What exactly IS Shindoku?

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What exactly IS Shindoku?

Postby OregonBuddhist » Tue Sep 11, 2012 12:22 am

My understanding is that Shindoku is the Japanese reading of the Chinese characters. Someone explained it to me as follows: The symbol equal sign = is universal; it means the same thing in all cultures; but in the US we call it "the equal sign," and in Spanish speaking countries it would be called something else, etc. So, I "get" that part. But it's still a little confusing.

I guess the next question is, why exactly did Shindoku originate? Why not just fully translate the sutra into Japanese, and just read it in Japanese? I am aware that some groups do indeed do that. But why is Shindoku even, well, in existence if the other option is there?

Another question: I've heard that "Shindoku" really isn't a language at all, and that the words themselves virtually mean nothing, as the "Japanese pronunciation of Chinese characters" is not, strictly speaking, even a language per se. I mean, the sounds mean nothing in the way that spoken language means something. And yet ... there are places in the Shindoku readings that sound a lot like the Chinese words themselves and that appear that they may actually BE understandable. For example, "Shoman" seems to be understandable to some people, and "Shari-hotsu" seems so close to "Shariputra," who was a disciple of Buddha, correct?

Also, a question about the age of the Chinese characters. I was once told that the Chinese characters used in the Kamurajiva translation, and published in the various handbooks, are archaic and not in use anymore. And yet one day I handed an SGI service book to a Chinese friend of mine; he looked at it and translated it verbatim; he said to me, "Oh, this is saying that the wisdom of the Buddhas is understandable only between Buddhas...."

Any responses appreciated. Thanks. :)

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Re: What exactly IS Shindoku?

Postby Queequeg » Tue Sep 11, 2012 7:23 pm

First, it helps to know about Japanese written language, particularly its use of Chinese characters:

Think about contemporary scholarship - if you want to be a Chinese history scholar as a native English speaker, I suppose you can do work based on texts translated into English, and rely on secondary texts composed in English, but your scholarship is going to be very limited, and you will not be doing anything original or ground breaking. You'll basically be limited to commentary on translations and secondary texts. Most of the stuff you might want to read is not going to be translated and you will probably be very limited. If you want to go further, you will have to learn Chinese.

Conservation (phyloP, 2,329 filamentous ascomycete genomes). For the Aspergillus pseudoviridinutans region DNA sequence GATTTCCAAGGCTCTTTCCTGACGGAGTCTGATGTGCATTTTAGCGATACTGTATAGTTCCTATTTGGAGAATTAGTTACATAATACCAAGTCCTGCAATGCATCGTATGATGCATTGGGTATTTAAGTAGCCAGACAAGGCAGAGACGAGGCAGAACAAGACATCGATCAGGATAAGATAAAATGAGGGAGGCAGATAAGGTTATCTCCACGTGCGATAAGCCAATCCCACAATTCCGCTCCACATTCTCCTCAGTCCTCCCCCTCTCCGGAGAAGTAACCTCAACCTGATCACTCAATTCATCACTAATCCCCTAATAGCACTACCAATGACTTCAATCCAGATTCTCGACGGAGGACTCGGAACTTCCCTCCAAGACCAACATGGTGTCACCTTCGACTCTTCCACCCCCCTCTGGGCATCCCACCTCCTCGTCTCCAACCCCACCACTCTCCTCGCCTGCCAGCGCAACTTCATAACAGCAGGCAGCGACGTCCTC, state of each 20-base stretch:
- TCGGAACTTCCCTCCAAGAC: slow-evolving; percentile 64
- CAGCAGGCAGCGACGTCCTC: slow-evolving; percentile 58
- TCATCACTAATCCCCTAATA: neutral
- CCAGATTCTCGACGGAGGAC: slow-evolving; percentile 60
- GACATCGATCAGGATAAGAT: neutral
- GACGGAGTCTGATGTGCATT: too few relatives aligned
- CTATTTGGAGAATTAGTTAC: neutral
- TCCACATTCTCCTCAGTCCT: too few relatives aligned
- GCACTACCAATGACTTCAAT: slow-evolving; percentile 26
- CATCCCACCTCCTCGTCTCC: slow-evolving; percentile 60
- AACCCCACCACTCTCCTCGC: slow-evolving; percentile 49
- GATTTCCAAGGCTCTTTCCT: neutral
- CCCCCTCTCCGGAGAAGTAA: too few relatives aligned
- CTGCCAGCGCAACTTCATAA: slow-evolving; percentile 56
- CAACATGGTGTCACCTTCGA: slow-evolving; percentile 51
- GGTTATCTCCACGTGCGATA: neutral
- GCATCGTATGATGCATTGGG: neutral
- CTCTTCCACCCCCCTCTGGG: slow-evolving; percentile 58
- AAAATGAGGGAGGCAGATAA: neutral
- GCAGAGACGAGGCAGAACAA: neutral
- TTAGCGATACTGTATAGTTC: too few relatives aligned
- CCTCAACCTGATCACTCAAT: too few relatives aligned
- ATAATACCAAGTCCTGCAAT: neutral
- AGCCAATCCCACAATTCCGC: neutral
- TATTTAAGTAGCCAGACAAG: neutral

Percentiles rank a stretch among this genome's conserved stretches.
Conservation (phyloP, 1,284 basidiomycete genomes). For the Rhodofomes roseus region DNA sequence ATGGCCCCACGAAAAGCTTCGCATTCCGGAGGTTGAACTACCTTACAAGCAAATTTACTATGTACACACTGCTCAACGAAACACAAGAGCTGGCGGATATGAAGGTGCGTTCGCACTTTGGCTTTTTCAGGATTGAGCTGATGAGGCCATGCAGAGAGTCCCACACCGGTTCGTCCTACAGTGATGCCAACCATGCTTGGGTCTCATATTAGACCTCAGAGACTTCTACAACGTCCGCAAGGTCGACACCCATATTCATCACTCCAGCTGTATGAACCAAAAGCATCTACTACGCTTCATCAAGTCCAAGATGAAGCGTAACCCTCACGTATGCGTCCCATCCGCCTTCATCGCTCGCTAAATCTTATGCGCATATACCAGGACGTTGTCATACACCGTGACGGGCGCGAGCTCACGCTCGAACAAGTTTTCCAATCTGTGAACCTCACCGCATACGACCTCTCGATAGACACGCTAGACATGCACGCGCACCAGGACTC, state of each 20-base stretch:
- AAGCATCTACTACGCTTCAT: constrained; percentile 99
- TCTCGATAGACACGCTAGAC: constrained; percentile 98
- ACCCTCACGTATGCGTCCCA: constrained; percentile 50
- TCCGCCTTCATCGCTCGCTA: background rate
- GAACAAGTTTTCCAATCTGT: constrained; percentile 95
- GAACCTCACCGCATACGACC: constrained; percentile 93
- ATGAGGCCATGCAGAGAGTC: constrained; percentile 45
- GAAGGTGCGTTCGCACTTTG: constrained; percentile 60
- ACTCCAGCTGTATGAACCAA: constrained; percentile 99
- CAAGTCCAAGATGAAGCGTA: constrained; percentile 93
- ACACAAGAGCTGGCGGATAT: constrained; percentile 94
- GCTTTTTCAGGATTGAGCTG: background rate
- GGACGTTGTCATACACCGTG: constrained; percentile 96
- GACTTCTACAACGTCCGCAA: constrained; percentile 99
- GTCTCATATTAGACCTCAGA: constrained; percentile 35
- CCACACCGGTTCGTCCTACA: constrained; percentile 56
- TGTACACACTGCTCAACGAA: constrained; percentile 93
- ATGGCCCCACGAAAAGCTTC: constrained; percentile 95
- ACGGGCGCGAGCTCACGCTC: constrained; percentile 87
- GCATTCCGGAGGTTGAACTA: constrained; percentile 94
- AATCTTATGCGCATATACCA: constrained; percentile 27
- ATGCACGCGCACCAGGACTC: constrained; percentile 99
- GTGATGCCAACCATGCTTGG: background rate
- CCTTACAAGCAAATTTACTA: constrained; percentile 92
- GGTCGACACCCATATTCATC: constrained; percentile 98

This was the same situation for Buddhists in Japan. And once you learned Chinese, do you really need a text translated anymore? The only reason you would is to make it accessible for those who have not yet learned Chinese.

Traditionally, Chinese was part of the curriculum for monks (and for anyone who wanted to be considered educated), so there wasn't much need for translations.

Now, Chinese is an interesting written language that does not necessarily require you to be able to speak the language. Indeed, not all Chinese dialects are mutually intelligible. However, in terms of written form, they can all reasonably communicate. This is the case with Japanese who can read Chinese texts, using Japanese pronunciations of the Chinese readings.

Shindoku is reading Chinese in Onyomi.

Terms like "shari-hotsu" and "anuttarasamuyakusambodai" are transliterations of Sanskrit, into Chinese and then into Japanese. Just like "Namo".

As for why not translate and recite the sutras in the translated language? Sure. Why not.
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Re: What exactly IS Shindoku?

Postby OregonBuddhist » Tue Sep 11, 2012 10:15 pm

Thank you very much for the response. I suppose it just reflects the relationship between Japan and China, and the characteristics of the Chinese written language. I mean, I suppose I'm used to thinking of languages and cultures as so distinct. For analogy, I don't think there is necessarily a "French reading of the English characters." I think that they translated Shakespeare's works into French. I don't think they memorized Shakespeare's plays -- but in the French reading of English language characters. It's just a different type of relationship that the Chinese and Japanese have. I remember being really surprised when I learned that the Gohonzon -- an object of veneration for Japanese Buddhists -- has Chinese characters on it, and the most important word -- "namu myoho renge kyo" -- is in Chinese.

If you don't mind me asking, what language is the term "Myohorengekyo" even in? Is that "modern day Japanese," or is it archaic Japanese, or is it Shindoku?

And what is Onyomi?

Also, "Shari-hotsu" is transliteration of the Sanskrit. So, to my understanding, that means that this is actually how the word sounds in Sanskrit. Right?

Thank you so much. These are questions I've had forever, but which few people have ever been able to answer. :)

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Re: What exactly IS Shindoku?

Postby Queequeg » Thu Sep 20, 2012 5:16 pm

“Once you have given up the ghost, everything follows with dead certainty, even in the midst of chaos.”
-Henry Miller

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Great for solving problems, after it creates a problem."